If we assume that the horsemen in the legions and in the alae were paid the

j8 cf. M. P. Speidel, 'Outpost duty in the desert. 43 Confirmation of this will be found in the later data Building the fort at Gholaia (Bu Njem, Libya), Antiquitis (see below p. 96, and n. 93). The ratio between the afn'caines 24 (1988), gp-102. K.illarichal, 'L'occupation income of a miles and an eques in the legion, in theory, romaine de la Rasse Egypte: le statut des auxilia (1945)~ may also have been calculated on the same basis as in the 54f., explained the missing stipendia of several soldiers in cohorts (750 sestertii:goo sestertii before A.D. 84), i.e. RlMR jo by their absence from the camp at the time the 5:6. This would lead to 1,080 sestertii per year, a sum money was paid or the record made respectively. eas~ly divisible by 3, suggesting a stipendium equestre of

39 For possible outposts, cf. Hartmann and Speidel, 360 sestertii. But this sum does not reconcile with the op. cit. (n. 27). figures of P.Panop. (cf. below DD. oe~oo).

CIL VIII.~~~~,'=

M. P. Speidel, op. cit. (n. IS), 87; Jahn (1983), 66. -M 18042 ILS 248j, 9133-9135:


CIL XII. 2602 =ILS 2118. Difficile est cohortales eauites et~am oer se olacere.

J2 cf. J. Gilliam, 'Dura rosters and the Constitutio difficilius post alarem exerditationem nor; displicere: . .: Antoniniana, W,28p-307, esp. zgzff.; idem, 'An equorum forma armorum cultus pro stipendi modo.' Egyptian cohort in A.D. 11j', RAP, 309-15, esp. 309 and '5 A5 1969170, 583; M. P. Speidel, op. cit. (n. 20),

n. 3. 146f.;cf. also idem, op. cit. (n. 16), 87 and n. 18.


93 same basic stipendium, Ti. Claudius Maximus' promotion would have entailed a 25 per cent pay-rise. Another, slightly earlier, career reports the promotion of M. Licinius Fidelis from eques legionis to duplicarius ~lae.~~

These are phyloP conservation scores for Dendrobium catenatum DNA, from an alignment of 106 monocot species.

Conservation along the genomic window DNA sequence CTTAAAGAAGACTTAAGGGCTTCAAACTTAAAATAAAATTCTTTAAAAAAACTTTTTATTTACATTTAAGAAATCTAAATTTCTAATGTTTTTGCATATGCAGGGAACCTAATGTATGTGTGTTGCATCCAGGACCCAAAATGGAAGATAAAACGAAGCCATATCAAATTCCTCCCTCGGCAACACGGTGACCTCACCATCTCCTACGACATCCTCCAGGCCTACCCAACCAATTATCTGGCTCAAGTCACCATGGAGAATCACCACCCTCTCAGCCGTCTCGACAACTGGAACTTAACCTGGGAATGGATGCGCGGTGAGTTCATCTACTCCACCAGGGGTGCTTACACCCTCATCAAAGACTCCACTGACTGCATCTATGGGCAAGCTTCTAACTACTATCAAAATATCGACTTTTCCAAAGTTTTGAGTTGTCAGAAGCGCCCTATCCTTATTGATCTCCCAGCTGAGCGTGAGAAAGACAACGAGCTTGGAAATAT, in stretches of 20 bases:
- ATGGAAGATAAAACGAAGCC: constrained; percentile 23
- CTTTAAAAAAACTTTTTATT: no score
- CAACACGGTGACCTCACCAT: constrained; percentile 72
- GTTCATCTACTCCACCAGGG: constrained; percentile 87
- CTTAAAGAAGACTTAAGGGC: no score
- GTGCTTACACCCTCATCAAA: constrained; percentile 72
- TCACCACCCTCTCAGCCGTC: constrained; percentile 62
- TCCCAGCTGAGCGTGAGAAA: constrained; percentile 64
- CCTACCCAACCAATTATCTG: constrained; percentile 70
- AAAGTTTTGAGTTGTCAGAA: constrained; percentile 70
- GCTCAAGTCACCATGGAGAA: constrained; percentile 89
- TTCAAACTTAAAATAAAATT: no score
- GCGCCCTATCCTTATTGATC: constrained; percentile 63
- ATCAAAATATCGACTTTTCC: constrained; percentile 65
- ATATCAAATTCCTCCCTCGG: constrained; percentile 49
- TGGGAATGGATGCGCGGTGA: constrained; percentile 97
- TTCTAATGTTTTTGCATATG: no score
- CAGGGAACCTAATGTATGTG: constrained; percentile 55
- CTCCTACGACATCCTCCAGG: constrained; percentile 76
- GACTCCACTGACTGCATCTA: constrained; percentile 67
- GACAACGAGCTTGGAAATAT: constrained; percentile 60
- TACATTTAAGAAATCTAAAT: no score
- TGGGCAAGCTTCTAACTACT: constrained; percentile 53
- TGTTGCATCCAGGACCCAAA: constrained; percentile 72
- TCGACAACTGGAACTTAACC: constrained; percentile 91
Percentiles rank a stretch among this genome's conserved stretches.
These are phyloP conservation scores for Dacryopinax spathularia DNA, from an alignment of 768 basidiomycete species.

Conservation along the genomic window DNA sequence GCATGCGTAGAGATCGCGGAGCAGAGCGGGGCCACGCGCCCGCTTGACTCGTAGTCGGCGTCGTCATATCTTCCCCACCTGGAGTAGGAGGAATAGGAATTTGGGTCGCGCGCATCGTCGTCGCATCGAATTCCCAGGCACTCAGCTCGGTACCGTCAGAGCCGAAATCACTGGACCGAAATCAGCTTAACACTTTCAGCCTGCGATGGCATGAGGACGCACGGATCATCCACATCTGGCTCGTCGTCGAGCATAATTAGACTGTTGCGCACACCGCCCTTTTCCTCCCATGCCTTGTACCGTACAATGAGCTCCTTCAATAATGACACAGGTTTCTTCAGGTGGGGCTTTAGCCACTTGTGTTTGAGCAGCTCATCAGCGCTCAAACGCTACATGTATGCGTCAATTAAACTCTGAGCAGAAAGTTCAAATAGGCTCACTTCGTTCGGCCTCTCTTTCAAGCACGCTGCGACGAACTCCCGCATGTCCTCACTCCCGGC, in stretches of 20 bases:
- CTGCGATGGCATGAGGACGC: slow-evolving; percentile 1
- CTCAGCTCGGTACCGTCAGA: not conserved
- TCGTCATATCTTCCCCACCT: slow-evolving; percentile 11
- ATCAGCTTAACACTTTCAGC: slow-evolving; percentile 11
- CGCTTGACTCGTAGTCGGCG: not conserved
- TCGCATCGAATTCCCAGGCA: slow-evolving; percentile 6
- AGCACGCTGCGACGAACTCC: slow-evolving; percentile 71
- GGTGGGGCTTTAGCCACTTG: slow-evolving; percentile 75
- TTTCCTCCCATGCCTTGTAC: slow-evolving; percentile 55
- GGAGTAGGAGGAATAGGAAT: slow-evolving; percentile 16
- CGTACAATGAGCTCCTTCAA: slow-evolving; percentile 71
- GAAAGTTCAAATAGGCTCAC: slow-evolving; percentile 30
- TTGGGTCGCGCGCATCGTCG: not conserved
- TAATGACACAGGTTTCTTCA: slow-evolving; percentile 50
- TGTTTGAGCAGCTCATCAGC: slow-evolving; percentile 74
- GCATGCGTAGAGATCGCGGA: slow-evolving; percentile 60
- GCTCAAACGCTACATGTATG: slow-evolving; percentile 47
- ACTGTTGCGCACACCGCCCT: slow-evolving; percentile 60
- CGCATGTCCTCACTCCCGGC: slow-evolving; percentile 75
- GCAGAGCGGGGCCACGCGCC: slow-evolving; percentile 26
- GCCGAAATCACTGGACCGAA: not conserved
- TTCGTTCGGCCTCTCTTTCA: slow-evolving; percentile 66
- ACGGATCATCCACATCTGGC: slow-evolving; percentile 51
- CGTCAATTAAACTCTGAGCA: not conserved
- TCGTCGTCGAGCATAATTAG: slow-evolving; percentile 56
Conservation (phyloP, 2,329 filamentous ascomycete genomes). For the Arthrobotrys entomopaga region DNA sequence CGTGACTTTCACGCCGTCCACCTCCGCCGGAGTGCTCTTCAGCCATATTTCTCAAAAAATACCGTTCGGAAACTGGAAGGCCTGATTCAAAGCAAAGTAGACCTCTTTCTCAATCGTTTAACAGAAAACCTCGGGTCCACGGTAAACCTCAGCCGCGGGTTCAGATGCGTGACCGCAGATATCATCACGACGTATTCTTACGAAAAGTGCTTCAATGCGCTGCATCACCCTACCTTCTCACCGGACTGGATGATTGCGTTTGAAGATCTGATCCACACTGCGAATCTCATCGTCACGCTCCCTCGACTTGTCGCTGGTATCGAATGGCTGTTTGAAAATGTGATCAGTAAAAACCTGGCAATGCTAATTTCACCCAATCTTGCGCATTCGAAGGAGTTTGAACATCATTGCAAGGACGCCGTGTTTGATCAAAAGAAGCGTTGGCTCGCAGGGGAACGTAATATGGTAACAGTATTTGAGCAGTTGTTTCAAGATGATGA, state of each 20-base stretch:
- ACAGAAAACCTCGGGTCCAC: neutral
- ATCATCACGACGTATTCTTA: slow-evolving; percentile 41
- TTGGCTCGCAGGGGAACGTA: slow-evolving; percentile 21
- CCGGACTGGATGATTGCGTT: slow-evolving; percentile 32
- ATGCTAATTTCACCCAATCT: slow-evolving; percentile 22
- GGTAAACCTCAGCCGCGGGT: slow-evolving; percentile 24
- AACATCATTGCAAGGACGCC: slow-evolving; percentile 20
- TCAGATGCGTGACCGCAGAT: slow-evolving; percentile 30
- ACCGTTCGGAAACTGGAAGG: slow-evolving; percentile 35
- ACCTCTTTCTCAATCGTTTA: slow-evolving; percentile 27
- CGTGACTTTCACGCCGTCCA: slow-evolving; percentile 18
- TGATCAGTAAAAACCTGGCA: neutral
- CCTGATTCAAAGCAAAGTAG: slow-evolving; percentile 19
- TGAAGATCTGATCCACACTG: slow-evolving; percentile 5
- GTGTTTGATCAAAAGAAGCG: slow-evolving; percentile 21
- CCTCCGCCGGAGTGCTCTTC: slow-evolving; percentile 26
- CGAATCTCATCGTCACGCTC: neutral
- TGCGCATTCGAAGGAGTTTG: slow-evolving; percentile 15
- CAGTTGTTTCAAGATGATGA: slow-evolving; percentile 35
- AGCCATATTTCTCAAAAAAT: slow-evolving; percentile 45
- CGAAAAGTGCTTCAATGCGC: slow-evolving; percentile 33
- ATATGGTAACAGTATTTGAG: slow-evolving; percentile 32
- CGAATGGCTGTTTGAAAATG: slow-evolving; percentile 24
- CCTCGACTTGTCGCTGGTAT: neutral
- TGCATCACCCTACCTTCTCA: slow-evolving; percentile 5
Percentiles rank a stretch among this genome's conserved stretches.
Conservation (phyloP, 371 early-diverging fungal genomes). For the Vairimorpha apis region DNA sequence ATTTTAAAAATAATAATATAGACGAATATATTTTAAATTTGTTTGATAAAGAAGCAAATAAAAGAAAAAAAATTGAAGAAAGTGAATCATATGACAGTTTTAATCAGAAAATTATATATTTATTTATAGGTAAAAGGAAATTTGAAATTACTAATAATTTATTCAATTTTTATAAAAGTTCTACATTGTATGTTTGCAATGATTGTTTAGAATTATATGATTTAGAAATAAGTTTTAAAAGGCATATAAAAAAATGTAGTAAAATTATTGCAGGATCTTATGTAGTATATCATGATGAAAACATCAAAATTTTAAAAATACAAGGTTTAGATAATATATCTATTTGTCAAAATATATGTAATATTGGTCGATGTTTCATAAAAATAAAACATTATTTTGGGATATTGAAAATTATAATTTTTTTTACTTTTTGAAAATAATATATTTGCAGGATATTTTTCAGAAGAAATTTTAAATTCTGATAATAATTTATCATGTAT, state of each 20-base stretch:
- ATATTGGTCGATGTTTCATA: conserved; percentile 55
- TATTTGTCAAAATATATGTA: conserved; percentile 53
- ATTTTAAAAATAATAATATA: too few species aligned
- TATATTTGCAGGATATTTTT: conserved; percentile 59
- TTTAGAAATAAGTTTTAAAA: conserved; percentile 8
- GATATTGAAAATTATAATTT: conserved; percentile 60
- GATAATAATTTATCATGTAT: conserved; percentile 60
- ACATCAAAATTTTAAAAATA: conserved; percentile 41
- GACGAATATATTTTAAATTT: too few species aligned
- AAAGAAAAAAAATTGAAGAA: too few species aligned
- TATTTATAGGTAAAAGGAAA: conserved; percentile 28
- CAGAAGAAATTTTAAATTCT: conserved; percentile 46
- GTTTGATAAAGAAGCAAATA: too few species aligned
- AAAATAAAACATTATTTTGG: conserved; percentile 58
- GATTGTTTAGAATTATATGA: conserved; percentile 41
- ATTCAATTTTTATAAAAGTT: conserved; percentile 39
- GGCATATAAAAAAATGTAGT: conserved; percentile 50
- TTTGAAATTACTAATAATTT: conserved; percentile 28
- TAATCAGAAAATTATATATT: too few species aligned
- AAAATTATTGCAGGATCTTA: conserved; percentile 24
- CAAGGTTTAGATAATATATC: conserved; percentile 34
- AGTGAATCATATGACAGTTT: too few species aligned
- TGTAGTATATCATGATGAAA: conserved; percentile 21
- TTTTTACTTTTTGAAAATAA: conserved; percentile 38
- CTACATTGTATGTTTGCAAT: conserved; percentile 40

This would have meant a IOO per cent increase. An even greater increase was granted to M. Annius Martialis during the later first century A.D., when he was promoted from miles legionis to duplicam'us ~lae.~'

It, therefore, seems possible that equites legionis and equites alae received the same basic pay of I ,050 sestertii per year before

A.D.84.48 One may now propose the following pay scale for the first century A.D.

Branch Rank Before A.D. 84 wter A.D. 84

miles basic 750
cohortis sesquiplican'us 1,125
duplican'us 1,500

eques basic 900 1,200 cohortis sesquiplican'us 1,350 I ,800 duplicarius 1,800 2,400

miles basic 900
legionis sesquiplicarius 1,350
duplicarius 1,800

eques basic 1,050
legionis sesquiplican'us 1,575
or alae duplicarius 2,100

The bold figures are based on direct documentary or literary evidence.

All figures before A.D. 84 were easily divisible by three and therefore, in theory, payable in sestertii as stipendia three times a year. Domitian's pay-rise brought the soldiers another stipendium, the yearly sums now being divisible by four.